viernes, 14 de octubre de 2011

Variety’s magazine


As a weekly entertainment trade magazine, Variety has been published continually since its founding in 1905. Although primarily known for its coverage of motion pictures, the tabloid also has reported on many other fields in the entertainment industry. When Elvis Presley exploded on the scene in 1956, Variety's weekly issues contained a section devoted to recorded music. Included were updated charts and reviews of recently released records. Starting with "Heartbreak Hotel" in 1956, Variety reviewed most RCA Presley single releases through 1971, when the magazine scaled back its coverage of recorded music.
Below are Variety's brief reviews of Elvis Presley's four major single record releases in 1956. In reading them, it is important to keep in mind that the journal's subscribers were record sellers. The reviews were intended to help retailers decide which records to stock in their stores. Also, since a good portion of the magazine's advertising space was purchased by record companies, Variety's reviewers were mindful to keep criticism to a minimum, lest RCA and other labels take their advertising dollars elsewhere.

Elvis Presley Heartbreak Hotel sleeve Variety, February 1, 1956:
Elvis Presley: "Heartbreak Hotel"-"I Was the One" (RCA Victor). Elvis Presley, country singer, is a compelling stylist who tears his tunes to tatters a la Johnnie Ray. "Heartbreak Hotel" is an ideal piece of material and he goes to town with the help of an excellent background. It could establish Presley in the pop picture. "I Was the One" is a slow rhythm ballad, also with a good idea and potently rendered.


Elvis Presley I Want You sleeve Variety, May 9, 1956
Elvis Presley: "I Want You, I Need You, I Love You"-"My Baby left Me" (RCA Victor). The current phenom of the music biz, Elvis Presley probably could have a hit if his name were on a blank disk. This coupling is sure of a big ride even though the material is not up to the level of his "Heartbreak Hotel" smash. "I Want You" is a slow ballad with a strong beat and Presley belts it with his identifying vocalisthenics. Flip, in a traditional blues vein, also gets an energetic workout.
Elvis Presley Hound Dog sleeve Variety, July 15, 1956:
Elvis Presley: "Hound Dog"-"Don't Be Cruel" (RCA Victor). Like Ed Sullivan found out, you can't fight statistics. Elvis Presley may not be the most polished singer but he's the most popular and these new sides will ride along the top of the wave. He gives "Hound Dog" a typical word-swallowing, beat-belting workover with some machine-gun drums in the background. "Don't Be Cruel" is another uptempo ballad with equal chances. The controversy still will go on between those who think he's not even a beginner and those who say he's the end.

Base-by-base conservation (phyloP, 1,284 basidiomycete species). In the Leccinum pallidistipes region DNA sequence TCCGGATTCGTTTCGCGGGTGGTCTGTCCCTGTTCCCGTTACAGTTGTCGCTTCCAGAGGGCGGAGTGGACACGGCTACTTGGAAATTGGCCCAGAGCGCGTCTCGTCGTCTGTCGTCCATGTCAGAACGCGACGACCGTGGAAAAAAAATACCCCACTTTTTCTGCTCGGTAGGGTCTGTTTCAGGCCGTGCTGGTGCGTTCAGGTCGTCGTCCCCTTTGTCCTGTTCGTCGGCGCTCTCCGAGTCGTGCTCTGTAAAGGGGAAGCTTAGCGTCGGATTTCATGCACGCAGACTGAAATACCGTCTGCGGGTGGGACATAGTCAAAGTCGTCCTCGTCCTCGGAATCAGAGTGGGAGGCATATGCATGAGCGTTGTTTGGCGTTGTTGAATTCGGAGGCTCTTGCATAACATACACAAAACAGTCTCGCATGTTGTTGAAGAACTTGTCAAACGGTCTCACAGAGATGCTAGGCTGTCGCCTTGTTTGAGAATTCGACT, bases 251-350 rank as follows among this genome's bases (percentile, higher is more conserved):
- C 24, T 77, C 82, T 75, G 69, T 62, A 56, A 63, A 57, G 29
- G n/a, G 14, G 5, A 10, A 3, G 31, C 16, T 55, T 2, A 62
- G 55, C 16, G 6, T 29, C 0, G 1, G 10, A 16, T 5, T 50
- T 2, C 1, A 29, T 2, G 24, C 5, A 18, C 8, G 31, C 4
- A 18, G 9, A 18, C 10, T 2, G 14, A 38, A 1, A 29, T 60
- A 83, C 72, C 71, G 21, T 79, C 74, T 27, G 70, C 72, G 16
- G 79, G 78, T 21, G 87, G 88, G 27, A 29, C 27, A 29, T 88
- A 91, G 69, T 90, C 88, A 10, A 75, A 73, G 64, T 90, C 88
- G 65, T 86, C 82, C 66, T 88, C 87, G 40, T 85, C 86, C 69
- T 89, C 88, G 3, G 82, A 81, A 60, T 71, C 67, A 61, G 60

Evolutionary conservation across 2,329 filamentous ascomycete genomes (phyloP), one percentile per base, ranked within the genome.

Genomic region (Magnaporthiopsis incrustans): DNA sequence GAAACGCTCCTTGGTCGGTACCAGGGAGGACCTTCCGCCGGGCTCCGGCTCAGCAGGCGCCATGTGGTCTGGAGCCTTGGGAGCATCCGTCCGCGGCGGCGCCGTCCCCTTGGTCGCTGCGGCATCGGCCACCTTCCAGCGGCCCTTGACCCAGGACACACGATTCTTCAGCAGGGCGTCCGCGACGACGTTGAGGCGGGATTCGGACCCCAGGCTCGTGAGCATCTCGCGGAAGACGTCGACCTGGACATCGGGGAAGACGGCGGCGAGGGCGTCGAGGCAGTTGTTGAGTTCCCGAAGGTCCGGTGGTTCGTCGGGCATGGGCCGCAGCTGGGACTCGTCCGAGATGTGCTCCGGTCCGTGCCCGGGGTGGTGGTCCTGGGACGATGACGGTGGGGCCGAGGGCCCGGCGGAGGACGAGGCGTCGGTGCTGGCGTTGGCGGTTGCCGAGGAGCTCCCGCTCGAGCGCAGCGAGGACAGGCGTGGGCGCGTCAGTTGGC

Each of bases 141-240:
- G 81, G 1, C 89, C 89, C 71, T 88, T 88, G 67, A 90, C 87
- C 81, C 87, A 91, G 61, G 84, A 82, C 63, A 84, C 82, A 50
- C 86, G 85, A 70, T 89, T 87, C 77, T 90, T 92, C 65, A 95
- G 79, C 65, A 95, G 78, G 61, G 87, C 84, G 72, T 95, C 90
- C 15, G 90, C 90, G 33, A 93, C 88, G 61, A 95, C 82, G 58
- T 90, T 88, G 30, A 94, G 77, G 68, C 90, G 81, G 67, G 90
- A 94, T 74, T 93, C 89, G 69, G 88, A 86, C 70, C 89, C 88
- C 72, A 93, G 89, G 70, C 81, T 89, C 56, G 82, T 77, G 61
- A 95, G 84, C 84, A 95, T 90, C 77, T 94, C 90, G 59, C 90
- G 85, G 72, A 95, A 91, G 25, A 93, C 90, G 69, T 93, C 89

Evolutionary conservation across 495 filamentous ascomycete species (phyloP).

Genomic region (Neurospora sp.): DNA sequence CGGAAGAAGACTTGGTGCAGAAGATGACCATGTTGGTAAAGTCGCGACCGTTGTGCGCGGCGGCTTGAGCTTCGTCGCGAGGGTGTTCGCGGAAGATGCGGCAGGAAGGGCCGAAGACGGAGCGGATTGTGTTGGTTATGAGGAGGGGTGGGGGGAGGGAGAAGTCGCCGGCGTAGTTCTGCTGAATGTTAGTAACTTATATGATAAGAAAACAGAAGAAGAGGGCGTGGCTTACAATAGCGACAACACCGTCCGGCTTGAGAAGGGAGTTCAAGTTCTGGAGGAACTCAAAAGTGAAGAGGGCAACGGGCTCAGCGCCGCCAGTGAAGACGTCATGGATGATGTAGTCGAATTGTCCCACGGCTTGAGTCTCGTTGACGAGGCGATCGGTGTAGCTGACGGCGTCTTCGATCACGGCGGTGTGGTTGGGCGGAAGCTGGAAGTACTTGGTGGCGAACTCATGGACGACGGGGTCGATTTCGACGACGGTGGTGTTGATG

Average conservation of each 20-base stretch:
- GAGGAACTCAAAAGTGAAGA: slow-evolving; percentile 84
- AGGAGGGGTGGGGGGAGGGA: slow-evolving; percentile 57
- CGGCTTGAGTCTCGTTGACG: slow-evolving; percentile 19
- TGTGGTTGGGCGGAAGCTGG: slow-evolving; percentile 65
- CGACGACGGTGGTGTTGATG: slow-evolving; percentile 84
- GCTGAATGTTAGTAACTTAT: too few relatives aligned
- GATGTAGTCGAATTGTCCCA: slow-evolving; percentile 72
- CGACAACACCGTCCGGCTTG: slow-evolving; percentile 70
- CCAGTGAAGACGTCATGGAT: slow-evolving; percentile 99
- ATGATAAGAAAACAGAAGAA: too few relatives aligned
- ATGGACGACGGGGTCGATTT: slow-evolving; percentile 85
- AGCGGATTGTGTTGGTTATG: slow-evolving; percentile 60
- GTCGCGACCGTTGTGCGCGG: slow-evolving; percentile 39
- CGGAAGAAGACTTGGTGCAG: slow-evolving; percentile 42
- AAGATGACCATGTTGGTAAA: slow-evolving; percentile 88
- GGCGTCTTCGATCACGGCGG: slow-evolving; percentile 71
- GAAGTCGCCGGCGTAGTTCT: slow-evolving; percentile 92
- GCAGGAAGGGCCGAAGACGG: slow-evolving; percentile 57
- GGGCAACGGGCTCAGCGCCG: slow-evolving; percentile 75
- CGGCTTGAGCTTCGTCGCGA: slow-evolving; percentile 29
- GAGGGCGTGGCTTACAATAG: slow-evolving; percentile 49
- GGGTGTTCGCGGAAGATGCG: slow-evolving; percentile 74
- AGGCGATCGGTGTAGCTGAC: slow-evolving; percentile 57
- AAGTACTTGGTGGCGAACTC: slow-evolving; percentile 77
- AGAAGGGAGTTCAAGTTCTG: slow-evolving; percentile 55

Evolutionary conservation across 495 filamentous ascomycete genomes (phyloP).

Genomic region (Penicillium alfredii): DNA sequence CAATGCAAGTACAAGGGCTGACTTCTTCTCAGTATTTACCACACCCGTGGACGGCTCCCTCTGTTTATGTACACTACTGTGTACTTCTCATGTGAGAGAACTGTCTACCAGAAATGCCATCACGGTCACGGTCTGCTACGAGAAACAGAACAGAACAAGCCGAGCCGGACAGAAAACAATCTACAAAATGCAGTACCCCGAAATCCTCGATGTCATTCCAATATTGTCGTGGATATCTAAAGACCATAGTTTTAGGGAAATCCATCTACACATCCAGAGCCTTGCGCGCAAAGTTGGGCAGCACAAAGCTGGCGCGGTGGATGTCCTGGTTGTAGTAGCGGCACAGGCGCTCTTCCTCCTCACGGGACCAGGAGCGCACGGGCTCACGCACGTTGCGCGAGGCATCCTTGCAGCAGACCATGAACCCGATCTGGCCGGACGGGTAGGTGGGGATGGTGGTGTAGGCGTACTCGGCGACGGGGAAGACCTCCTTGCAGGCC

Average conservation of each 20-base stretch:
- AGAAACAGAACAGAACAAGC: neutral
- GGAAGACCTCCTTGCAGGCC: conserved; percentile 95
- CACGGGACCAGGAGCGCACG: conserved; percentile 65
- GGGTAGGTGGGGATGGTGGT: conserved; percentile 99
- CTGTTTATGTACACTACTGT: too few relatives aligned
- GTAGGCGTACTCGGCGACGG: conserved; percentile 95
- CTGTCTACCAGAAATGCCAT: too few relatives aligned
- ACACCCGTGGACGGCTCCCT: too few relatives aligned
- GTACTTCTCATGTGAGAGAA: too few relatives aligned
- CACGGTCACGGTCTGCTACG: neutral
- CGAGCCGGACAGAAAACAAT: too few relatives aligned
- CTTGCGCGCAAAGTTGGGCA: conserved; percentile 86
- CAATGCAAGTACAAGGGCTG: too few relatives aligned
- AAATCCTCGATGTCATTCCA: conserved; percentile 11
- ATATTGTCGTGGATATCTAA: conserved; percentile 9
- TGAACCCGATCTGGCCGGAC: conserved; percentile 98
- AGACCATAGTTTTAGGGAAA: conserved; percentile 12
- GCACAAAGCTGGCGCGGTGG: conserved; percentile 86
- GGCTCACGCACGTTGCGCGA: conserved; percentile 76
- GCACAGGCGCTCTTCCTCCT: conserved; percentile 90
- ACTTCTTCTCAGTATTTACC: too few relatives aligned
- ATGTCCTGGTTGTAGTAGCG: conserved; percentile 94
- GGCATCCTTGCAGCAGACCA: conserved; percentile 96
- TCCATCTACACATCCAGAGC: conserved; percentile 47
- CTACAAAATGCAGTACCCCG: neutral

Elvis Presley Love Me Tender sleeve Variety, October 13, 1956:
Elvis Presley: "Love Me Tender"-"Anyway You Want Me" (RCA Victor). Like his previous disks, this Elvis Presley platter is an automatic hit. But "Love Me Tender," the title song from the 20th-Fox pic in which Presley is making his film bow, is a change-of-pace material for this singer. Instead of the frantic, note-breaking style which has characterized Presley's other vocals, he makes an effort to sing in a legit ballad style. The result is not too striking, but the Presley fans will undoubtedly go for it. On the flip, Presley reverts back to his normal style, and this side could be the one to step out as the top side.
In the September 5 article, Variety acknowledged that Elvis Presley was "the hottest disk name to turn up in this era." On track to sell 10 million records during his first year on the RCA Victor label, Presley's royalty payoff was estimated at $400,000 in 1956. Those 10 million records sold would also mean a gross income of $5 million for RCA. And sales would only get better during the following year.


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